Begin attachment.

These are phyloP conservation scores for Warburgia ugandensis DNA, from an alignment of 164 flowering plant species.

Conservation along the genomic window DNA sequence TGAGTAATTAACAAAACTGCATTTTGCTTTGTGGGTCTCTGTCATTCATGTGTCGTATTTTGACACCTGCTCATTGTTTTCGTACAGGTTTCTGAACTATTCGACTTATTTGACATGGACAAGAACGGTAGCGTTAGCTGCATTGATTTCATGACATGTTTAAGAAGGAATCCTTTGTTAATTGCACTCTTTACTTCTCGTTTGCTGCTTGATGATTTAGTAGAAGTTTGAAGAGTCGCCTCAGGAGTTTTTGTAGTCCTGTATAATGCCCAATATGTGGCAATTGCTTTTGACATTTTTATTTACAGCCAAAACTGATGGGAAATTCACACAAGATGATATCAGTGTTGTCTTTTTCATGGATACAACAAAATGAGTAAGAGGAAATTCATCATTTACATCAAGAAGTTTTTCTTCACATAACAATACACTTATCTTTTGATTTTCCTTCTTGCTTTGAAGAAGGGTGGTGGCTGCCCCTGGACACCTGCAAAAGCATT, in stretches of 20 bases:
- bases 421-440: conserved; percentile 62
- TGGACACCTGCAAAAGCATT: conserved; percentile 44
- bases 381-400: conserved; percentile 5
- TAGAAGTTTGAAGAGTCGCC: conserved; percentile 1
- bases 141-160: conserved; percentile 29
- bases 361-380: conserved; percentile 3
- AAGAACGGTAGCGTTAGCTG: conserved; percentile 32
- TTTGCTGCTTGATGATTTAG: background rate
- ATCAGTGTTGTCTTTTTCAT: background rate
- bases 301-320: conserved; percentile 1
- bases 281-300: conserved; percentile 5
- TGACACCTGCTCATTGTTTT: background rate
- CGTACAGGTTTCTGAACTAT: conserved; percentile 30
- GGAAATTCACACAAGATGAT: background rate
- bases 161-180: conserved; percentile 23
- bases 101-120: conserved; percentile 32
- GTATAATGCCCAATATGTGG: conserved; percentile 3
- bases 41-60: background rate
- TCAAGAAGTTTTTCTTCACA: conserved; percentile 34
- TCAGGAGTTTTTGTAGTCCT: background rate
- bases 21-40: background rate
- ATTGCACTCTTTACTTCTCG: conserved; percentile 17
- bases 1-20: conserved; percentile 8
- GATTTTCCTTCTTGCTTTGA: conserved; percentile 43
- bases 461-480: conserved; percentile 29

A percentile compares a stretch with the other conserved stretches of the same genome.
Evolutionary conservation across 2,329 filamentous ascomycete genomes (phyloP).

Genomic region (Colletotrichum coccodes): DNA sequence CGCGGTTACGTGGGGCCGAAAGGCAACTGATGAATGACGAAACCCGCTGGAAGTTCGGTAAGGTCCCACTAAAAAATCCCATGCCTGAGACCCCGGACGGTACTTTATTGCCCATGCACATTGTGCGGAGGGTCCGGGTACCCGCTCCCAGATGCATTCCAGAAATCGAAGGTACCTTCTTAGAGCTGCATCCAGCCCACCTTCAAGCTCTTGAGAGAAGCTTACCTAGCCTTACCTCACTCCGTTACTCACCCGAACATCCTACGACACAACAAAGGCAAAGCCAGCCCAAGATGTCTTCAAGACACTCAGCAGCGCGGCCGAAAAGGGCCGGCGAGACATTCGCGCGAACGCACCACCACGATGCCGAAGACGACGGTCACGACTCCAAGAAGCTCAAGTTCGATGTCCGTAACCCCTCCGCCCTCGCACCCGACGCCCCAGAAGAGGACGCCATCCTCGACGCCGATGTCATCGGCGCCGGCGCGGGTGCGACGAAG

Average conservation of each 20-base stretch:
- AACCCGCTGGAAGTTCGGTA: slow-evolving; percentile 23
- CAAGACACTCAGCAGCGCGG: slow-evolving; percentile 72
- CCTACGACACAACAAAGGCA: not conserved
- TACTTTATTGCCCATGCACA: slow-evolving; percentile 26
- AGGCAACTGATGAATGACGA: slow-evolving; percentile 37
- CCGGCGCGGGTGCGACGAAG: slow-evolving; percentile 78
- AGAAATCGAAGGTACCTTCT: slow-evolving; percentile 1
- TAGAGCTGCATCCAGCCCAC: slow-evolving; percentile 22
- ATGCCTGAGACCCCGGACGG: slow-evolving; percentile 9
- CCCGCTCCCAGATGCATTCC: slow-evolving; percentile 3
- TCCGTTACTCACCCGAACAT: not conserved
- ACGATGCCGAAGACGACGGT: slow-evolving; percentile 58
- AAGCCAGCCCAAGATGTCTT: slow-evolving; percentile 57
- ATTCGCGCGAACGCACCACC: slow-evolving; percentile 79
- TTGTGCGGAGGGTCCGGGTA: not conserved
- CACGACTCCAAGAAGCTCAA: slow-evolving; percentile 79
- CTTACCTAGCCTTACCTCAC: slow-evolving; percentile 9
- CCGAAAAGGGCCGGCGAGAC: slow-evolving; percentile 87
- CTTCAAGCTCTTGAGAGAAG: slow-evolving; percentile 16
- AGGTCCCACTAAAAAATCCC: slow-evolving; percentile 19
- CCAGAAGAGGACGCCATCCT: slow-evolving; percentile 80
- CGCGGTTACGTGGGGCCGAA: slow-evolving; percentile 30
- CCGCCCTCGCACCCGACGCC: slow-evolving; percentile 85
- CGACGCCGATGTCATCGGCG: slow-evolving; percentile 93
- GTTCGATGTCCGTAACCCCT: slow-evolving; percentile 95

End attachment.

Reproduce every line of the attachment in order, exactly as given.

These are phyloP conservation scores for Warburgia ugandensis DNA, from an alignment of 164 flowering plant species.

Conservation along the genomic window DNA sequence TGAGTAATTAACAAAACTGCATTTTGCTTTGTGGGTCTCTGTCATTCATGTGTCGTATTTTGACACCTGCTCATTGTTTTCGTACAGGTTTCTGAACTATTCGACTTATTTGACATGGACAAGAACGGTAGCGTTAGCTGCATTGATTTCATGACATGTTTAAGAAGGAATCCTTTGTTAATTGCACTCTTTACTTCTCGTTTGCTGCTTGATGATTTAGTAGAAGTTTGAAGAGTCGCCTCAGGAGTTTTTGTAGTCCTGTATAATGCCCAATATGTGGCAATTGCTTTTGACATTTTTATTTACAGCCAAAACTGATGGGAAATTCACACAAGATGATATCAGTGTTGTCTTTTTCATGGATACAACAAAATGAGTAAGAGGAAATTCATCATTTACATCAAGAAGTTTTTCTTCACATAACAATACACTTATCTTTTGATTTTCCTTCTTGCTTTGAAGAAGGGTGGTGGCTGCCCCTGGACACCTGCAAAAGCATT, in stretches of 20 bases:
- bases 421-440: conserved; percentile 62
- TGGACACCTGCAAAAGCATT: conserved; percentile 44
- bases 381-400: conserved; percentile 5
- TAGAAGTTTGAAGAGTCGCC: conserved; percentile 1
- bases 141-160: conserved; percentile 29
- bases 361-380: conserved; percentile 3
- AAGAACGGTAGCGTTAGCTG: conserved; percentile 32
- TTTGCTGCTTGATGATTTAG: background rate
- ATCAGTGTTGTCTTTTTCAT: background rate
- bases 301-320: conserved; percentile 1
- bases 281-300: conserved; percentile 5
- TGACACCTGCTCATTGTTTT: background rate
- CGTACAGGTTTCTGAACTAT: conserved; percentile 30
- GGAAATTCACACAAGATGAT: background rate
- bases 161-180: conserved; percentile 23
- bases 101-120: conserved; percentile 32
- GTATAATGCCCAATATGTGG: conserved; percentile 3
- bases 41-60: background rate
- TCAAGAAGTTTTTCTTCACA: conserved; percentile 34
- TCAGGAGTTTTTGTAGTCCT: background rate
- bases 21-40: background rate
- ATTGCACTCTTTACTTCTCG: conserved; percentile 17
- bases 1-20: conserved; percentile 8
- GATTTTCCTTCTTGCTTTGA: conserved; percentile 43
- bases 461-480: conserved; percentile 29

A percentile compares a stretch with the other conserved stretches of the same genome.
Evolutionary conservation across 2,329 filamentous ascomycete genomes (phyloP).

Genomic region (Colletotrichum coccodes): DNA sequence CGCGGTTACGTGGGGCCGAAAGGCAACTGATGAATGACGAAACCCGCTGGAAGTTCGGTAAGGTCCCACTAAAAAATCCCATGCCTGAGACCCCGGACGGTACTTTATTGCCCATGCACATTGTGCGGAGGGTCCGGGTACCCGCTCCCAGATGCATTCCAGAAATCGAAGGTACCTTCTTAGAGCTGCATCCAGCCCACCTTCAAGCTCTTGAGAGAAGCTTACCTAGCCTTACCTCACTCCGTTACTCACCCGAACATCCTACGACACAACAAAGGCAAAGCCAGCCCAAGATGTCTTCAAGACACTCAGCAGCGCGGCCGAAAAGGGCCGGCGAGACATTCGCGCGAACGCACCACCACGATGCCGAAGACGACGGTCACGACTCCAAGAAGCTCAAGTTCGATGTCCGTAACCCCTCCGCCCTCGCACCCGACGCCCCAGAAGAGGACGCCATCCTCGACGCCGATGTCATCGGCGCCGGCGCGGGTGCGACGAAG

Average conservation of each 20-base stretch:
- AACCCGCTGGAAGTTCGGTA: slow-evolving; percentile 23
- CAAGACACTCAGCAGCGCGG: slow-evolving; percentile 72
- CCTACGACACAACAAAGGCA: not conserved
- TACTTTATTGCCCATGCACA: slow-evolving; percentile 26
- AGGCAACTGATGAATGACGA: slow-evolving; percentile 37
- CCGGCGCGGGTGCGACGAAG: slow-evolving; percentile 78
- AGAAATCGAAGGTACCTTCT: slow-evolving; percentile 1
- TAGAGCTGCATCCAGCCCAC: slow-evolving; percentile 22
- ATGCCTGAGACCCCGGACGG: slow-evolving; percentile 9
- CCCGCTCCCAGATGCATTCC: slow-evolving; percentile 3
- TCCGTTACTCACCCGAACAT: not conserved
- ACGATGCCGAAGACGACGGT: slow-evolving; percentile 58
- AAGCCAGCCCAAGATGTCTT: slow-evolving; percentile 57
- ATTCGCGCGAACGCACCACC: slow-evolving; percentile 79
- TTGTGCGGAGGGTCCGGGTA: not conserved
- CACGACTCCAAGAAGCTCAA: slow-evolving; percentile 79
- CTTACCTAGCCTTACCTCAC: slow-evolving; percentile 9
- CCGAAAAGGGCCGGCGAGAC: slow-evolving; percentile 87
- CTTCAAGCTCTTGAGAGAAG: slow-evolving; percentile 16
- AGGTCCCACTAAAAAATCCC: slow-evolving; percentile 19
- CCAGAAGAGGACGCCATCCT: slow-evolving; percentile 80
- CGCGGTTACGTGGGGCCGAA: slow-evolving; percentile 30
- CCGCCCTCGCACCCGACGCC: slow-evolving; percentile 85
- CGACGCCGATGTCATCGGCG: slow-evolving; percentile 93
- GTTCGATGTCCGTAACCCCT: slow-evolving; percentile 95